Anyone else tucking a boner right now? Don’t lie. Okay, so Selina Kyle may not rank among most’s Top 10 Burton characters, but forgive me, I so need my daily fix of Pfeiffer to get me through the week that I couldn’t conscionably leave her fine feline ass out of the mix. I mean, look at her! Sure, we could have gone with Devito’s creepily inspired turn as the Penguin or even Walken’s sweet pompadour as Max Schreck (notice how the name is that of the guy who played Nosferatu back in ’22), but in the end, I cannot omit the object of my pubescent affection that is the Pfieffer. Don’t make me go Cool Rider on your ass. I want a devil in skintight leather…

#6. ICHABOD CRANE (1999)

Jeffrey Jones, Ian Holm, Chris Walken…all worthy candidates as memorable SLEEPY HOLLOW characters. But come on, the oddly effeminate turn Depp gives as NYC constable Ichabod Crane – the alabaster skin, the squeaky high-pitched voice, the dainty physical peccadilloes – all of these attributes coalesce to cement this most unreliable of narrators among Burton’s best. It’s certainly one of the most compelling. Depp’s as well. Said to have based his interpretation of the character on the holy triad that is: Roddy McDowall, Angela Lansbury and Basil Rathbone – Depp’s uptight Ichabod is both awkwardly humorous and weirdly disturbing.

#7. CORPSE BRIDE (2005)

We had to squeeze in the ol’ ball and chain somewhere, right? Indeed, Burton’s longtime flame Helena Bonham Carter has appeared in many of her beau’s films, often playing multiple larger than life, multicolored characters…quite literally in ALICE IN WONDERLAND. But CORPSE BRIDE, the 2005 semi-sequel, at least aesthetically, to THE NIGHTMARE BEFORE CHRISTMAS, Bonham Carter got to take center stage opposite Johnny Depp for the first time of many. Okay, so it was mere voice work, but the deft blend of morbid humor and heartfelt pathos elicited from the title character, inflected beautifully by Bonham Carter. It’s one of Burton’s most compelling female characters, one that, despite decaying into flesh-rotting putrescence, has a spirit bursting with life.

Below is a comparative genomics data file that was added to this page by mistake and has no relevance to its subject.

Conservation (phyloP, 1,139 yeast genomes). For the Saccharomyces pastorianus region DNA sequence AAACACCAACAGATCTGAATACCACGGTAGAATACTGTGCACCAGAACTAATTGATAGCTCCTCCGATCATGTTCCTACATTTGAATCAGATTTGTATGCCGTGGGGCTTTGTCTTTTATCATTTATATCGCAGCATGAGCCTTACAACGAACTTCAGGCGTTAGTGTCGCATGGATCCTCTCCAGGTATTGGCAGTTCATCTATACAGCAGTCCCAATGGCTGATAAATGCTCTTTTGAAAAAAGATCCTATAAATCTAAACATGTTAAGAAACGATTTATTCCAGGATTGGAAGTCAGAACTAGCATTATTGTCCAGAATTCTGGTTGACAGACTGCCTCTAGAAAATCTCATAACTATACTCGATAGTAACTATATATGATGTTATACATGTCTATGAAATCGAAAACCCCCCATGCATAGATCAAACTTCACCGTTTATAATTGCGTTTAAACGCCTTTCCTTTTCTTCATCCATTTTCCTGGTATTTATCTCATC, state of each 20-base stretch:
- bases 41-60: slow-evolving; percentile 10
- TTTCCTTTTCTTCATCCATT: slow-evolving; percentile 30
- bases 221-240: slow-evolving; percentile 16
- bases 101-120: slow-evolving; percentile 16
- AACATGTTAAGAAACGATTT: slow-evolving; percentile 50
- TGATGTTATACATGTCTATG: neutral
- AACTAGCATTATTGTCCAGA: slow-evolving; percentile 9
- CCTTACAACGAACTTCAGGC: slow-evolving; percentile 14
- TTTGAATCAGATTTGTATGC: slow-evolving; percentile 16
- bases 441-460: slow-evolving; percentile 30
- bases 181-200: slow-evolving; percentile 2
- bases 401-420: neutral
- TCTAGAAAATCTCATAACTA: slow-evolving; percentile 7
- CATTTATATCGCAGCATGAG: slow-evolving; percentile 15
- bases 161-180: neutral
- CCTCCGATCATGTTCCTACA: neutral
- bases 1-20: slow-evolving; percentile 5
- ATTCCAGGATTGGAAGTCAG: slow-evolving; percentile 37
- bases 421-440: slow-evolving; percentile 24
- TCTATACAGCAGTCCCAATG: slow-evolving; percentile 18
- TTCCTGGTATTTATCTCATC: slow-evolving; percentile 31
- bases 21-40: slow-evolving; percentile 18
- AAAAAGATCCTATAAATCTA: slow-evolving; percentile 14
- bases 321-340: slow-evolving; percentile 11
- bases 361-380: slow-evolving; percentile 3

#8. LYDIA DEETZ (1988)

“I am…utterly…alone.” I always found it funny how grammatically obsessed poor little Lydia Deetz was concerning her faux-suicide note in BEETLEJUICE. Luckily, she didn’t have to go through with taking her own life, thanks to her ghoulish run-ins with Adam and Barbara Maitland. Still, you get the sense that in Lydia, Burton is expressing the teenage version of himself, a dour, depressed, too-smart-for-their-own-good artist type draped in all black. Of course, the irony of needing a dead couple to imbue her with newfound zest for life in the end – Shake, Shake, Shake Senora – is all part of the grand sense of comedic morbidity Burton has made a staple of in his entire career.


If ever there was a musical perfectly suited to Burton’s warped sensibilities, oh yes, it had to be the Broadway hit SWEENEY TODD: THE DEMON BARBER OF FLEET STREET. He bakes, he shears, he prunes, he croons, he moonlights as a fiendish slaughterer. The kind of fella who, along with his accomplice of a wife (I swear, Deep and Bonham Carter look like twins in that flick), crams the fetid remains of his victims into his succulent meat pies and sells the hell out! You can see why Depp shreds guitar in his bands, not a lead singer, but the character is clearly rich and textured enough to be adapted from the stage – big and broad – to the screen, which requires the countervailing small moments as well. Depp handles them deftly, like most of his work with Burton, and for horror fans, we can’t think of a better musical that caters to our liking.


We almost kicked it off with a flurry of MARS ATTACKS! honorable mentions, Nicholson in particular, but in the end, that Burton himself felt strong enough about the title character of FRANKENWEENIE to adapt it from a short film he made in 1984 to a full feature in 2011 – yeah, that speaks volumes to us. Besides, look at that little bastard. Poor guy. In what I think is Burton’s last really good movie (didn’t see BIG EYES), the simplicity of a-boy-and-his-dog story, adhering to a classic Universal monster movie template that you know Tim has a genuine affection for, actually came off more emotionally impacting than you might have expected. Not quite Old Yeller up in here, but in a classic movie sort of way, not too far off either.

Tags: Hollywood